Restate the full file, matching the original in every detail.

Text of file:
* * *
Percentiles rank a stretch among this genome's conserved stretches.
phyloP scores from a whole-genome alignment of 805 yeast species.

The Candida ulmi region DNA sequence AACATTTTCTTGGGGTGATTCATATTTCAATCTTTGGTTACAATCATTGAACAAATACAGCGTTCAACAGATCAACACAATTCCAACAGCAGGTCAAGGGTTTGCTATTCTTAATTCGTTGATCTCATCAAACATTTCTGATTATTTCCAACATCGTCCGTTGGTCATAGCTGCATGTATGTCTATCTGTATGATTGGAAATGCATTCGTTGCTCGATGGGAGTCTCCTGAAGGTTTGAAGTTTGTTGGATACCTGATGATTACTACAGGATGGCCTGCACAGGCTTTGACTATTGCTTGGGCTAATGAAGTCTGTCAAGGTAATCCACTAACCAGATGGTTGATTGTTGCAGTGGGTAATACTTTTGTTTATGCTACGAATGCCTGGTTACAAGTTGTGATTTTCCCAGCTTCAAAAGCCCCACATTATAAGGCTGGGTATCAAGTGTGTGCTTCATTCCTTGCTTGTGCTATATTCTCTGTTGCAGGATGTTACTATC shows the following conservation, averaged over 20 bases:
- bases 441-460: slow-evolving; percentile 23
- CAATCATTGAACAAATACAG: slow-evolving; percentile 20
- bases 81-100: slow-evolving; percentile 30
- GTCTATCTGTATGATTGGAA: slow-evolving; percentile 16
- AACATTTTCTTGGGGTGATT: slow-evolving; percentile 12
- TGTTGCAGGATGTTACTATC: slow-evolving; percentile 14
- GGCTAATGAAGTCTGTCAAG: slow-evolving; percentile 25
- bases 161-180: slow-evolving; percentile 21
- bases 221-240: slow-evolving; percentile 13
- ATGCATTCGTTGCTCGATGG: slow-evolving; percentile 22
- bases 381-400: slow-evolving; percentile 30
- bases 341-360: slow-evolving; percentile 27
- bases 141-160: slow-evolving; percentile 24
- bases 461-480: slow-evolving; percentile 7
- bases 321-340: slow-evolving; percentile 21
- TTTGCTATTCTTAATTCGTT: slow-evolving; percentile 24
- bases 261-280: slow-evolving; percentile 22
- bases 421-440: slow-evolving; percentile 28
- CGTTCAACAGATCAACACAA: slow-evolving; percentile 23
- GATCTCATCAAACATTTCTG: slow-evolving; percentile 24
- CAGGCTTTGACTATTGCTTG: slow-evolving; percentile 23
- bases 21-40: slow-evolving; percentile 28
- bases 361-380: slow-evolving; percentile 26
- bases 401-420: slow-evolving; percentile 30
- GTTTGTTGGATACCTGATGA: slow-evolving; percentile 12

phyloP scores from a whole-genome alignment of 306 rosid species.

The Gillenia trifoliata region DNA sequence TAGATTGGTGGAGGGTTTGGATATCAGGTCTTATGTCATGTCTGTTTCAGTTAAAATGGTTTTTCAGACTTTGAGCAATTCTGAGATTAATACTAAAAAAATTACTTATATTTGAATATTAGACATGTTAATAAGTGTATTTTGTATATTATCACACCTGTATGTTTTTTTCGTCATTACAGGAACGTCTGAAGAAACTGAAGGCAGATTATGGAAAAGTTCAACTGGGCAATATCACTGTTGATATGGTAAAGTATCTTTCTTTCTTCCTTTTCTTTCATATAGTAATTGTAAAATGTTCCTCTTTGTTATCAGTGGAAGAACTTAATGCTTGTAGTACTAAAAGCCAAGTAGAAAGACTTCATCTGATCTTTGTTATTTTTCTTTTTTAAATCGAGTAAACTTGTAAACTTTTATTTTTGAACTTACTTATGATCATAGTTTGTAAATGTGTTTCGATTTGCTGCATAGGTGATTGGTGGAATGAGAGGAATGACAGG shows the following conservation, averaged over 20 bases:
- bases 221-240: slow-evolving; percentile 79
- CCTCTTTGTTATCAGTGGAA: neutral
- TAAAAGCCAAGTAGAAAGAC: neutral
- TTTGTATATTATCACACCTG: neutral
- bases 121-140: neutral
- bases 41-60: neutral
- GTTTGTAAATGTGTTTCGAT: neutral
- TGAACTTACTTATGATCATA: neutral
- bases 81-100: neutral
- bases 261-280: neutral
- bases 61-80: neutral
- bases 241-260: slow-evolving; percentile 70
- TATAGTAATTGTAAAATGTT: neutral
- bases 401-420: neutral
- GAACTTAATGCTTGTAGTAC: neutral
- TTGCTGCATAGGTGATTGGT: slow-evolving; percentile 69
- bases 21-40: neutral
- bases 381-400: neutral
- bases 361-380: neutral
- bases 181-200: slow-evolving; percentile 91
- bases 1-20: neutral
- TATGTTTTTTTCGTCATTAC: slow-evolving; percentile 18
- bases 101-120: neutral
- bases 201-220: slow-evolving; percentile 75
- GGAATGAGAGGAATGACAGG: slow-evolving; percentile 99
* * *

Percentiles rank a stretch among this genome's conserved stretches.
phyloP scores from a whole-genome alignment of 805 yeast species.

The Candida ulmi region DNA sequence AACATTTTCTTGGGGTGATTCATATTTCAATCTTTGGTTACAATCATTGAACAAATACAGCGTTCAACAGATCAACACAATTCCAACAGCAGGTCAAGGGTTTGCTATTCTTAATTCGTTGATCTCATCAAACATTTCTGATTATTTCCAACATCGTCCGTTGGTCATAGCTGCATGTATGTCTATCTGTATGATTGGAAATGCATTCGTTGCTCGATGGGAGTCTCCTGAAGGTTTGAAGTTTGTTGGATACCTGATGATTACTACAGGATGGCCTGCACAGGCTTTGACTATTGCTTGGGCTAATGAAGTCTGTCAAGGTAATCCACTAACCAGATGGTTGATTGTTGCAGTGGGTAATACTTTTGTTTATGCTACGAATGCCTGGTTACAAGTTGTGATTTTCCCAGCTTCAAAAGCCCCACATTATAAGGCTGGGTATCAAGTGTGTGCTTCATTCCTTGCTTGTGCTATATTCTCTGTTGCAGGATGTTACTATC shows the following conservation, averaged over 20 bases:
- bases 441-460: slow-evolving; percentile 23
- CAATCATTGAACAAATACAG: slow-evolving; percentile 20
- bases 81-100: slow-evolving; percentile 30
- GTCTATCTGTATGATTGGAA: slow-evolving; percentile 16
- AACATTTTCTTGGGGTGATT: slow-evolving; percentile 12
- TGTTGCAGGATGTTACTATC: slow-evolving; percentile 14
- GGCTAATGAAGTCTGTCAAG: slow-evolving; percentile 25
- bases 161-180: slow-evolving; percentile 21
- bases 221-240: slow-evolving; percentile 13
- ATGCATTCGTTGCTCGATGG: slow-evolving; percentile 22
- bases 381-400: slow-evolving; percentile 30
- bases 341-360: slow-evolving; percentile 27
- bases 141-160: slow-evolving; percentile 24
- bases 461-480: slow-evolving; percentile 7
- bases 321-340: slow-evolving; percentile 21
- TTTGCTATTCTTAATTCGTT: slow-evolving; percentile 24
- bases 261-280: slow-evolving; percentile 22
- bases 421-440: slow-evolving; percentile 28
- CGTTCAACAGATCAACACAA: slow-evolving; percentile 23
- GATCTCATCAAACATTTCTG: slow-evolving; percentile 24
- CAGGCTTTGACTATTGCTTG: slow-evolving; percentile 23
- bases 21-40: slow-evolving; percentile 28
- bases 361-380: slow-evolving; percentile 26
- bases 401-420: slow-evolving; percentile 30
- GTTTGTTGGATACCTGATGA: slow-evolving; percentile 12

phyloP scores from a whole-genome alignment of 306 rosid species.

The Gillenia trifoliata region DNA sequence TAGATTGGTGGAGGGTTTGGATATCAGGTCTTATGTCATGTCTGTTTCAGTTAAAATGGTTTTTCAGACTTTGAGCAATTCTGAGATTAATACTAAAAAAATTACTTATATTTGAATATTAGACATGTTAATAAGTGTATTTTGTATATTATCACACCTGTATGTTTTTTTCGTCATTACAGGAACGTCTGAAGAAACTGAAGGCAGATTATGGAAAAGTTCAACTGGGCAATATCACTGTTGATATGGTAAAGTATCTTTCTTTCTTCCTTTTCTTTCATATAGTAATTGTAAAATGTTCCTCTTTGTTATCAGTGGAAGAACTTAATGCTTGTAGTACTAAAAGCCAAGTAGAAAGACTTCATCTGATCTTTGTTATTTTTCTTTTTTAAATCGAGTAAACTTGTAAACTTTTATTTTTGAACTTACTTATGATCATAGTTTGTAAATGTGTTTCGATTTGCTGCATAGGTGATTGGTGGAATGAGAGGAATGACAGG shows the following conservation, averaged over 20 bases:
- bases 221-240: slow-evolving; percentile 79
- CCTCTTTGTTATCAGTGGAA: neutral
- TAAAAGCCAAGTAGAAAGAC: neutral
- TTTGTATATTATCACACCTG: neutral
- bases 121-140: neutral
- bases 41-60: neutral
- GTTTGTAAATGTGTTTCGAT: neutral
- TGAACTTACTTATGATCATA: neutral
- bases 81-100: neutral
- bases 261-280: neutral
- bases 61-80: neutral
- bases 241-260: slow-evolving; percentile 70
- TATAGTAATTGTAAAATGTT: neutral
- bases 401-420: neutral
- GAACTTAATGCTTGTAGTAC: neutral
- TTGCTGCATAGGTGATTGGT: slow-evolving; percentile 69
- bases 21-40: neutral
- bases 381-400: neutral
- bases 361-380: neutral
- bases 181-200: slow-evolving; percentile 91
- bases 1-20: neutral
- TATGTTTTTTTCGTCATTAC: slow-evolving; percentile 18
- bases 101-120: neutral
- bases 201-220: slow-evolving; percentile 75
- GGAATGAGAGGAATGACAGG: slow-evolving; percentile 99